Soul Sucking Saturday

As someone who has a young daughter, I recently watched Tangled for the first time. In that Disney movie, we have an old woman who seems to survive by sucking on the soul of first a magical flower and later the daughter of King and Queen of the land. She’s not the first character like this I’ve come across, I seem to remember similar storylines in everything from Stardust to American Gods – soul sucking seems to be quite a common trope.

We have one of these in Scottish Football too, and they currently go by the name of Airdrieonians.

In the context of Celtic, the name conjures up thoughts Pierre Van Hooijdonk ending a six year wait for a trophy, or for older readers it might be the retirement of the legendary Billy McNeill. Both games were victorious Scottish Cup final wins over a team called Airdrieonians.

Not this one though.

The team we faced in those two finals twenty years apart were liquidated in 2002, three years after we played them for the last time in another Scottish Cup match in January 1999. Their liquidation was set in motion two years earlier when the then Rangers chairman David Murray pushed for them to pay up some debt elsewhere in his business empire. That sent them into administration, from which they were never able to recover. Despite finishing runners up in the second tier, Airdrieonians were no more.

But they weren’t the only club in trouble that season. Local businessman Jim Ballantyne, having failed to create a new Airdrie United club as the SFL went with introducing Gretna into the league instead, pounced on a badly struggling Clydebank and bought them over. He then moved them to Airdrie, rebranded them as Airdrie United and continued on in Scotland’s third tier.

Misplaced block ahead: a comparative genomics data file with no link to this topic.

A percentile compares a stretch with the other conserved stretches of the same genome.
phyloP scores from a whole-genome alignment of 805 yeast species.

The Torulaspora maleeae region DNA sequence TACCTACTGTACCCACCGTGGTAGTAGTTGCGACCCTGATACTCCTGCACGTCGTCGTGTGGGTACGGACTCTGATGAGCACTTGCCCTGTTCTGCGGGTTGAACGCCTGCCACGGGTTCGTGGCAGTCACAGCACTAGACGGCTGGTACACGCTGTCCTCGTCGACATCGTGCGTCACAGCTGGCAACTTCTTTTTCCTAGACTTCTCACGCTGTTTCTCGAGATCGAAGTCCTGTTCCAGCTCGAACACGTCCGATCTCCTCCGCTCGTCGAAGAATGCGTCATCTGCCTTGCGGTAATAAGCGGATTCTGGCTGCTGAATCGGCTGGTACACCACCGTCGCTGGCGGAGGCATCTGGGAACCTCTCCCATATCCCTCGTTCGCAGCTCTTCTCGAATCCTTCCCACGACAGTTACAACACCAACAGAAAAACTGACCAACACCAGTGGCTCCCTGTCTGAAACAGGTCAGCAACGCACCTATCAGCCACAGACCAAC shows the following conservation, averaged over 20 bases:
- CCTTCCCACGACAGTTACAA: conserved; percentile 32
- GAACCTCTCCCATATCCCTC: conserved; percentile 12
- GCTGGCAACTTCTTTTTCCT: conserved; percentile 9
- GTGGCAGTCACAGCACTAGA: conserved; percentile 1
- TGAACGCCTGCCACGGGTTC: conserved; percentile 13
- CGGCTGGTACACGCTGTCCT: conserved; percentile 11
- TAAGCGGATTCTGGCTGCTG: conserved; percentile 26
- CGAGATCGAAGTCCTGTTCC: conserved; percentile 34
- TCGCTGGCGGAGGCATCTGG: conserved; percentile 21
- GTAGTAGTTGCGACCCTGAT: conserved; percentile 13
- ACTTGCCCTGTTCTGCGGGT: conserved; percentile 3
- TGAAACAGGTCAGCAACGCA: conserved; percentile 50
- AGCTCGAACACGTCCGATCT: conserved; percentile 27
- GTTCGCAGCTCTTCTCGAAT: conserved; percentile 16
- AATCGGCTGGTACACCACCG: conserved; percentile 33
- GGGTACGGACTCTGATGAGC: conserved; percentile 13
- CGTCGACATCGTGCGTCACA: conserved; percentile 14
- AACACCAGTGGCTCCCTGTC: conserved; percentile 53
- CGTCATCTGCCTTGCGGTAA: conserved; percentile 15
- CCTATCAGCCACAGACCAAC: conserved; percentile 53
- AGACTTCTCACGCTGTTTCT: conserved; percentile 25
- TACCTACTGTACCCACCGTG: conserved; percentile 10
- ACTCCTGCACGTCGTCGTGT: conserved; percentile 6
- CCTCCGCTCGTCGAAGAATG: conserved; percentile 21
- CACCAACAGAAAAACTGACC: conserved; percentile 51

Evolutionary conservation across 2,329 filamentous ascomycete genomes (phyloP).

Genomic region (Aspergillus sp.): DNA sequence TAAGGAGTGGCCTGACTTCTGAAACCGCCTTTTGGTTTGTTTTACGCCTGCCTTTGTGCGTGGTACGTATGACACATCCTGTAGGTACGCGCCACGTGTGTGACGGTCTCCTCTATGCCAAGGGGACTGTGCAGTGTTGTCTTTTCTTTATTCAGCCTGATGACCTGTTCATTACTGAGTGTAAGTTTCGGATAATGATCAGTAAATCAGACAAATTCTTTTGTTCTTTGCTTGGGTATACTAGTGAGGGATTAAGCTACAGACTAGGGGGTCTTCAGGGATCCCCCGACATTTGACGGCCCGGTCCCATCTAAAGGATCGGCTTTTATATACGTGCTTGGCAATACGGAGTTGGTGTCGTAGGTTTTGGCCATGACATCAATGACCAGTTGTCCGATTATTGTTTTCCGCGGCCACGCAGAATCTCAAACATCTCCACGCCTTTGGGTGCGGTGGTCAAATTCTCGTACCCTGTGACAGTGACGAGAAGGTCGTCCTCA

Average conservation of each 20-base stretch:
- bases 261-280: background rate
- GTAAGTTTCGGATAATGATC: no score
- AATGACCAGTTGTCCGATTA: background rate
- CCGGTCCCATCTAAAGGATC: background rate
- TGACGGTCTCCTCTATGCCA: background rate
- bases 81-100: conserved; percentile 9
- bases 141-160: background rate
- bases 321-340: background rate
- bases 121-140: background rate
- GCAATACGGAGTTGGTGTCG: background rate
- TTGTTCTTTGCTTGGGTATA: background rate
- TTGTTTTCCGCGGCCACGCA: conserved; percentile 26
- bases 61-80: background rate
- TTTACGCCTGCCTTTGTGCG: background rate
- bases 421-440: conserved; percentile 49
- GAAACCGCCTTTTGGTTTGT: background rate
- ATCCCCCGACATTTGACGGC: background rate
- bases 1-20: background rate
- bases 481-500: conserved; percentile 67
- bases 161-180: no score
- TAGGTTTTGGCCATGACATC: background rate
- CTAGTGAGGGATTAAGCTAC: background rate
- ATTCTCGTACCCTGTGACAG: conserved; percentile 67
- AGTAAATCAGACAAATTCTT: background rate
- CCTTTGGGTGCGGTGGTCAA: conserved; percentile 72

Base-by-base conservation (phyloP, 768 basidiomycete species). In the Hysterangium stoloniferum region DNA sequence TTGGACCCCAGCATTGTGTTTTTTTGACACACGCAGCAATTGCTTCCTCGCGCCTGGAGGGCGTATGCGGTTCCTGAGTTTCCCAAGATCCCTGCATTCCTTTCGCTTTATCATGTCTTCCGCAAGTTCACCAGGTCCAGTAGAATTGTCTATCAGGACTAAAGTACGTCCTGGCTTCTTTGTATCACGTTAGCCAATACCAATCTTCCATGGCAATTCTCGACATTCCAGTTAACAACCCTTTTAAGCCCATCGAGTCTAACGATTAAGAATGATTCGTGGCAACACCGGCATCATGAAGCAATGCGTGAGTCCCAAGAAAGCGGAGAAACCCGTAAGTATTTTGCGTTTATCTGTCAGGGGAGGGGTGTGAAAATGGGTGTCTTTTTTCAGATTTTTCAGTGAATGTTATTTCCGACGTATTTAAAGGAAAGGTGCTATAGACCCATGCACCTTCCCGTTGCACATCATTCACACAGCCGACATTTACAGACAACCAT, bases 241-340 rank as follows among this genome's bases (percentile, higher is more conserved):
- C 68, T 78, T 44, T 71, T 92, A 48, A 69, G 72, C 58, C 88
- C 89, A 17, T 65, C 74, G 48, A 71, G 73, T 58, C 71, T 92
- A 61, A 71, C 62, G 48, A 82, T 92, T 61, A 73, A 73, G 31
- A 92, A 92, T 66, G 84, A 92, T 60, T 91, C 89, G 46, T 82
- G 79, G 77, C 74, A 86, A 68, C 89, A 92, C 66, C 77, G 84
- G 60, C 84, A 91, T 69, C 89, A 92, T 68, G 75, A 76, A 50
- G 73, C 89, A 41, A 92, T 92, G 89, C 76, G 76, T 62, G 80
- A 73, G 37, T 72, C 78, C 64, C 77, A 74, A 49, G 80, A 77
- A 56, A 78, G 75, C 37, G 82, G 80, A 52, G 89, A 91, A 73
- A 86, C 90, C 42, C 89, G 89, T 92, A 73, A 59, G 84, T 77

Clydebank were just the first club whose soul Airdrie United were able to use to their own benefit. In 2008, Airdrie United lost the promotion playoffs to Clyde and were supposed to stay in the third tier. However, the demise of Gretna meant a space opened up in the second tier, which was granted to the losing finalists. Having gone up by good fortune in 2008, this continued the following season when they again lost the playoff final to Ayr United. But this time it was administration for Livingston that sent them tumbling down to the bottom tier and offered Airdrie United a reprieve.

As if twice wasn’t enough, they again lost the playoff final in 2012, however with the death of Rangers meaning Dundee took their place in the top tier, there was once again an extra space in the second tier which went to Airdrie United! They didn’t last long though, and went straight back down again in 2013.

But by this point in time, the attitude in Scotland had changed. For a decade, Airdrie United has been accepted as a new Airdrie team and nothing to do with the old one. They didn’t use the same name, and although the fans accepted that they were some kind of continuation of the old club’s traditions, everyone could very easily understand that they were a new club.

But then we had to start convincing people that actually clubs and companies are different things and not linked so that clubs can survive liquidation when companies don’t and honestly son it’s the same goldfish that was there before you went to school and never mind the orange thing I’ve tried to flush down the toilet.